To balance the drunken image of the Lion, one has to mention the only theatre stage in the city, which was located in this inn. In 1879, however, it caught on fire and the roof was demolished – but this did not discourage visitors from attending performances. Even on rainy days, they were willing to watch performances from under umbrellas. The inn’s history ended in 1907 when it was torn down.
In its place, a town hotel was erected which dominated Levice – not only due to its name. Built in 1909-1910, according to a project of Budapest architects József Vas and Nándor Morbitzer, it became a point of pride for Levice as luxury hotel offering good-quality services. Inhabitants truly esteemed their hotel, and insisted that, for example, ice cream sold outside on the terrace “had no equal even in Pest” – which was really something, as hardly anything could then compete with the much admired and praised city of Pest.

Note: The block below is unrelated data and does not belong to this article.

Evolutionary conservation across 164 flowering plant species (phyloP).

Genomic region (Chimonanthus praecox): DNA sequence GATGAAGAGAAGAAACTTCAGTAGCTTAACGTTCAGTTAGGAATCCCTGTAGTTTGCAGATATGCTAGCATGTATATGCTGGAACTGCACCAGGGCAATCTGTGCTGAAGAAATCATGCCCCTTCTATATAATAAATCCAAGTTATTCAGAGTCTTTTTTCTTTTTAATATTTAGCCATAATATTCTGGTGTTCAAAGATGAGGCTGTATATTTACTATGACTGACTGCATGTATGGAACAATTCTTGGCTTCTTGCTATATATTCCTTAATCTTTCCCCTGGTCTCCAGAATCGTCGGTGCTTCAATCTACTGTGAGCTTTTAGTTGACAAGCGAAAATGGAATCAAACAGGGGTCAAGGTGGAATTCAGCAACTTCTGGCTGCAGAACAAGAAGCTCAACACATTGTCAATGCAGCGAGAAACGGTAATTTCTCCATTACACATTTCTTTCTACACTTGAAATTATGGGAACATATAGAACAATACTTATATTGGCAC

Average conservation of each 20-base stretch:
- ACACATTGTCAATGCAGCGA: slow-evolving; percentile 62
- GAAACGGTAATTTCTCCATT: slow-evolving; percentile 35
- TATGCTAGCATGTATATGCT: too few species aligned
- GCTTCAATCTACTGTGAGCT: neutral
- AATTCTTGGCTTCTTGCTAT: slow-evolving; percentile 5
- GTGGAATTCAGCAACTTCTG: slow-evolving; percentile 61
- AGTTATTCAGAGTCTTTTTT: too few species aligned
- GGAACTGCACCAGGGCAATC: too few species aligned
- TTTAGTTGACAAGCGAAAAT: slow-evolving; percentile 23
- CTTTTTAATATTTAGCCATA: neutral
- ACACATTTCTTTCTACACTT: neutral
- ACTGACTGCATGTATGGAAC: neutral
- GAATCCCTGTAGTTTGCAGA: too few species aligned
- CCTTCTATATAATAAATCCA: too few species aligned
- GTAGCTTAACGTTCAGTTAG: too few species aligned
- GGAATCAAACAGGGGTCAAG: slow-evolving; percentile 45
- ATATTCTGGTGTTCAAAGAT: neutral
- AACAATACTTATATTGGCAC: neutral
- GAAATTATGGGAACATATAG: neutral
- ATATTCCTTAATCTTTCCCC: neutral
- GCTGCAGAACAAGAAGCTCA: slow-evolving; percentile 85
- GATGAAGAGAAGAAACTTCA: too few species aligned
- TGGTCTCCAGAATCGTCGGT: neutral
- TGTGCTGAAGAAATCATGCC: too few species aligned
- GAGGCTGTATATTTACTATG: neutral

Let us briefly list what the hotel had to offer: tidiness – which was not so self-evident then – dextrous waiters, good Pilsen beer, live music every evening, comfortable accommodation, its own transport of guests, restaurant, and a café with a card-playing room. And we shall not forget a taxi stand just next to the hotel – allegedly the largest in Slovakia between the two world wars.
In this postcard, we can see the hotel building in the first years after World War II when it was already losing elegance. The name tells it all: instead of the Proud Lion, it was just called the Town Hotel – a municipal enterprise.
By Branislav Chovan
15. Dec 2015 at 7:00